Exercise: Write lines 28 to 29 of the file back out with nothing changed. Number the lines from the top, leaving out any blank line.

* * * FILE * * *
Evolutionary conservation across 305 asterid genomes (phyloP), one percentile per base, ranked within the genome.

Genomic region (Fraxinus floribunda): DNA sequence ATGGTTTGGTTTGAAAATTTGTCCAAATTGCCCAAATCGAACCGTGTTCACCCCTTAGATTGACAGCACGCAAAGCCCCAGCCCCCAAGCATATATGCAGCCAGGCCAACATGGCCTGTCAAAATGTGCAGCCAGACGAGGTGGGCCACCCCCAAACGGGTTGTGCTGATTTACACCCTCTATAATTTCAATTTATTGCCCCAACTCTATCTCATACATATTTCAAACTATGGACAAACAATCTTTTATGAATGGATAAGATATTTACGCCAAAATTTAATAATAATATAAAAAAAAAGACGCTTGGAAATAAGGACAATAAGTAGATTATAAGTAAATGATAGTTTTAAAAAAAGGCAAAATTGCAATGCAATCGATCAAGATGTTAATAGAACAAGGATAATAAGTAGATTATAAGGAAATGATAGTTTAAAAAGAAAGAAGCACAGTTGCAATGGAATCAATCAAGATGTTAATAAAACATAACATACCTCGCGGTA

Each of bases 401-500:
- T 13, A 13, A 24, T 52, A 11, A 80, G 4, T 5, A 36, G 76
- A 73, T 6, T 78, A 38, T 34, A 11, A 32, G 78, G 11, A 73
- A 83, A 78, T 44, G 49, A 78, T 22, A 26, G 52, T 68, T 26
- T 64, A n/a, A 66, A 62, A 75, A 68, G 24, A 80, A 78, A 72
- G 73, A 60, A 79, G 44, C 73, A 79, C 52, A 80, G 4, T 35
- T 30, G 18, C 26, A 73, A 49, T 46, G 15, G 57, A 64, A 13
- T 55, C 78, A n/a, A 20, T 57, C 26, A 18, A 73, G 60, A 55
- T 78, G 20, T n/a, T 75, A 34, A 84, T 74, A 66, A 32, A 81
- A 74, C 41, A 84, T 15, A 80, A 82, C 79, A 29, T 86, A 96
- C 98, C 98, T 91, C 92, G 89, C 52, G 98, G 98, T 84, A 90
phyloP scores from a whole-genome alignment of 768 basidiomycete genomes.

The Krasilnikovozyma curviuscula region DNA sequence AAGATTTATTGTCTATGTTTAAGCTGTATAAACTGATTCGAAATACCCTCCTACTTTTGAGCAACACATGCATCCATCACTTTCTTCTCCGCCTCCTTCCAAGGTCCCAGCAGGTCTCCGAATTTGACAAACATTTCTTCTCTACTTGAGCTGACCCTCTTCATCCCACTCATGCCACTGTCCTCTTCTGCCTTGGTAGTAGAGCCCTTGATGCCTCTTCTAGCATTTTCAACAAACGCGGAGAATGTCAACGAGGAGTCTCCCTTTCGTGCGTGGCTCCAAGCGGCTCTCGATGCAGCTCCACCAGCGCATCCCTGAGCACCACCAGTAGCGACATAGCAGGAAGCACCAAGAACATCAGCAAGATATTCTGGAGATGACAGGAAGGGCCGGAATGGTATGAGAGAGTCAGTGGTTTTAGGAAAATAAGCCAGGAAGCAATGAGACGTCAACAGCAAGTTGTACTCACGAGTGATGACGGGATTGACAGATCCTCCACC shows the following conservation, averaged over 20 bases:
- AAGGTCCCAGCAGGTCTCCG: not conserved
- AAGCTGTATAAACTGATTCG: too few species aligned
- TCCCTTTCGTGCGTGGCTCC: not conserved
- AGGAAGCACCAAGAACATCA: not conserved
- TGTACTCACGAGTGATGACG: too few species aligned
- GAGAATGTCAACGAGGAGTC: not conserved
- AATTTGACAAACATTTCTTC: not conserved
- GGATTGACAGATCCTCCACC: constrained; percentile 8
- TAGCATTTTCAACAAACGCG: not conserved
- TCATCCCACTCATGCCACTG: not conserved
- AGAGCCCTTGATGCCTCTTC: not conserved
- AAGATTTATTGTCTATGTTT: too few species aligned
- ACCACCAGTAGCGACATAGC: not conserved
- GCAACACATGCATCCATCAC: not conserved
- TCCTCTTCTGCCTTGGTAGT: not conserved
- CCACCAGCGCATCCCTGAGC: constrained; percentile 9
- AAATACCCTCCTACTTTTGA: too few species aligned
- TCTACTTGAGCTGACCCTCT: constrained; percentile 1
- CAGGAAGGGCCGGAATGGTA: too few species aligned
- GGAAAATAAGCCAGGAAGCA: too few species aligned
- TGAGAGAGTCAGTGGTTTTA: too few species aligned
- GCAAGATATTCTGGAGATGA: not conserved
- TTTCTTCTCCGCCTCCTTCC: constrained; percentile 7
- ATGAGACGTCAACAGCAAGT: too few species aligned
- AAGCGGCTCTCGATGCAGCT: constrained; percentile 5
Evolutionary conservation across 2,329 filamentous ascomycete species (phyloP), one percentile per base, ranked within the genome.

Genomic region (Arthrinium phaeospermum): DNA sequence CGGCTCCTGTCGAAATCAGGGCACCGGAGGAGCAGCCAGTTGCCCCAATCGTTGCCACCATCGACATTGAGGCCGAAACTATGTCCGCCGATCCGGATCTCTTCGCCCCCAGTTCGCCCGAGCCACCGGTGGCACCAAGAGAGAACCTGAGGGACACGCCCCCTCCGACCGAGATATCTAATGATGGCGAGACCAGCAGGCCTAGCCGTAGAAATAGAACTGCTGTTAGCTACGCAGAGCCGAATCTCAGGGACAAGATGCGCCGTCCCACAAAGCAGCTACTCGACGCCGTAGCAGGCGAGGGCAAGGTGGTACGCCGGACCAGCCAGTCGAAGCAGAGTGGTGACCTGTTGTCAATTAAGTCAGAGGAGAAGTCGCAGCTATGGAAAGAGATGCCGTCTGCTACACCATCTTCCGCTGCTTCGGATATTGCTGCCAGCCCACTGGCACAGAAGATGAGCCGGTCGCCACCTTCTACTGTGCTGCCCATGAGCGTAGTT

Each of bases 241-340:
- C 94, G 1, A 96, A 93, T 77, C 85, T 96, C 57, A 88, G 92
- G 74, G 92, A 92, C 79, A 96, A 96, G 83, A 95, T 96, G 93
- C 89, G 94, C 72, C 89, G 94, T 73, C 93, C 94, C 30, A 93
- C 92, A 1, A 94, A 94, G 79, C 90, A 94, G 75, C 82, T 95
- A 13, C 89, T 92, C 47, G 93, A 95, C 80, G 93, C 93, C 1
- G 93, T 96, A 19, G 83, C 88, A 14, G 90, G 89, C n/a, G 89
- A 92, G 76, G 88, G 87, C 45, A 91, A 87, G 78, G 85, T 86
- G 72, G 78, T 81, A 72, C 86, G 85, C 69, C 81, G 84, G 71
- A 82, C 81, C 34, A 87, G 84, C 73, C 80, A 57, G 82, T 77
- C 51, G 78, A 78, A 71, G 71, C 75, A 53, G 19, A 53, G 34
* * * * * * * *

- ACCACCAGTAGCGACATAGC: not conserved
- GCAACACATGCATCCATCAC: not conserved